Realist Theories see crime as a real problem that needs to be tackled and argue there has been a significant rise in crime rate – especially street crime. They are concerned about the widespread fear of crime and impact of crime on its victims and they criticise other theories saying they fail to offer realistic solutions to the problem of crime.

Left realism has left wing beliefs which are usually progressive in nature, support collective rights, aim to support those who cannot support themselves, they also believe in equality. They recognise that there has been a real increase in crime rates and that disadvantaged groups have the greatest fear of crime and it has the greatest effect on their lives. They claim the best way to reduce crime is to reduce the causes of crime.

Right realists have right wing beliefs which value tradition, they are about individual rights, survival of the fittest, and they believe in economic freedom. They tend to believe they shouldn’t have to pay for someone else’s education or health service. They favoured a ‘get tough’ stance on crime, with increased use of prison (and in the USA, the death penalty) and a ‘short, sharp shock’ approach to dealing with young offenders. Right realism emphasizes the idea that individuals choose crime and must be persuaded not to.

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Left realism

Tackling crime:

  • Accountable policing - policing must be made more accountable to local communities and must deal with local concerns.  Routine beat patrols are ineffective in detecting or preventing crime, and stop and search tactics cause conflict and resentment.

  • Tackling the structural causes of crime:

  • Building strong communities to work out solutions to local problems, creating community cohesion

  • Tackling social deprivation (youth leisure activities, reducing unemployment, improving housing)

  • Intensive parenting support that gets parents and young offenders together to work out solutions, and early intervention through strategies like Sure Start to help children in the poor communities.  

  • Increase minimum wage, a fair wage to ensure people aren’t tempted to become welfare dependent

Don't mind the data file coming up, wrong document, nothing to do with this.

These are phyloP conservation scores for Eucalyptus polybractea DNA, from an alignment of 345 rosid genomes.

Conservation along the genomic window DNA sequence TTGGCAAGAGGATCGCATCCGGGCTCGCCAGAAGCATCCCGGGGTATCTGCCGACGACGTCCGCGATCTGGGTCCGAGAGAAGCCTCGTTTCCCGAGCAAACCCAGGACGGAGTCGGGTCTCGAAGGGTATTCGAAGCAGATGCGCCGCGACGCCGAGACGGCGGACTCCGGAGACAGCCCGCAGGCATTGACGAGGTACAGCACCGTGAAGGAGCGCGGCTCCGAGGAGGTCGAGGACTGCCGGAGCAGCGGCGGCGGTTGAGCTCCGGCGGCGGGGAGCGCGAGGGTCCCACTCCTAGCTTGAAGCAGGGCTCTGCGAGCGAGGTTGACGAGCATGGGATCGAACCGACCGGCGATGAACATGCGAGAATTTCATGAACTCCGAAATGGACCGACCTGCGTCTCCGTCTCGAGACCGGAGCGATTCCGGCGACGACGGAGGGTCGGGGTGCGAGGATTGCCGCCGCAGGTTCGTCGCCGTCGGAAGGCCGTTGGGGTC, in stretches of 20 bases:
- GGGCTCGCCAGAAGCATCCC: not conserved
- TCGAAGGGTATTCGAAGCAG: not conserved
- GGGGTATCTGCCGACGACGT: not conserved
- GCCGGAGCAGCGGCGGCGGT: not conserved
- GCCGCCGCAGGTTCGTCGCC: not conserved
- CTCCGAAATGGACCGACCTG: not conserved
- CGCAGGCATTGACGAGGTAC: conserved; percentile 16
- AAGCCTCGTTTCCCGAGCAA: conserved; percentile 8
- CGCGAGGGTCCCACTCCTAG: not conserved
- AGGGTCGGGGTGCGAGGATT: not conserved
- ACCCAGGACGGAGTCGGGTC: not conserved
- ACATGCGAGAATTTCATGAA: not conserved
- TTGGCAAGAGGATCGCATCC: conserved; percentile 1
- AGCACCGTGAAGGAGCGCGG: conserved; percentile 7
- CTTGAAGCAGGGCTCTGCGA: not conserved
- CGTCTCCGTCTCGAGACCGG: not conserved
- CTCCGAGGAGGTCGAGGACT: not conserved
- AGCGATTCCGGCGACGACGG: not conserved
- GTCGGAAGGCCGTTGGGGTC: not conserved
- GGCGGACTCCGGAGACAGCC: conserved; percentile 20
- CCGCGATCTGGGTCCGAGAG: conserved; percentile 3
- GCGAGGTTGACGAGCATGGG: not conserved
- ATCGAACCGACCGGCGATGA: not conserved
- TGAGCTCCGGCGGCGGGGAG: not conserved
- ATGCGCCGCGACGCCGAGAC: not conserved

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Right realism

Cornish and Clarke believe that crime is seen as ‘attractive’ by some mostly because of a “lenient” criminal justice system which offers “soft” social control which fuels others to do the same or repeat what they have done before.

Although they aren’t especially interested in the causes, they still have a theory of what ‘causes crime’ – The two main theories about the causes of crime associated with Right Realism are ‘Rational Choice Theory’, ‘Broken Windows Theory’, and Charles Murray’s Underclass Theory (also a form of subcultural theory).

Rational Choice Theory states that most criminals are rational actors. If the criminal calculates that the risk of getting caught is low, or that the punishment if caught will not be severe, then they are more likely to commit crime, assuming the reward for doing that crime is high enough.

Broken Windows Theory is byWilson and Kelling who use the phrase ‘broken windows’ to stand for all the various signs of disorder and lack of concern for others that are found in some neighbourhoods.In such neighbourhoods, there is an absence of both formal social control and informal social control (the police and the community respectively). The policy are only concerned with serious crime and turn a blind eye to petty nuisance behaviour, while members of the community feel intimidated and powerless.

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Phenomonology

Phenomenological sociology holds that reality is an intersubjectively shared and socially constructed phenomenon. People act based on the meaning that events and others have for them. Drawing upon the understandings developed by Alfred Schutz (1962) phenomenological sociology focuses on describing the subjective reality understood to be reality by members of society. Schutz suggested that members= subjective experience is a shared reality which draws upon a common stock of knowledge by typifications, recipes and formulas for accomplishing particular tasks, and commonsense understandings and theories that are shared by members of a groupThe central task in social phenomenology is to explain the reciprocal interactions that take place during human action, situational structuring, and reality construction.

EG CICOUREL'S TYPIFICATIONS IN THE POLICE FORCE

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Ethnomethodology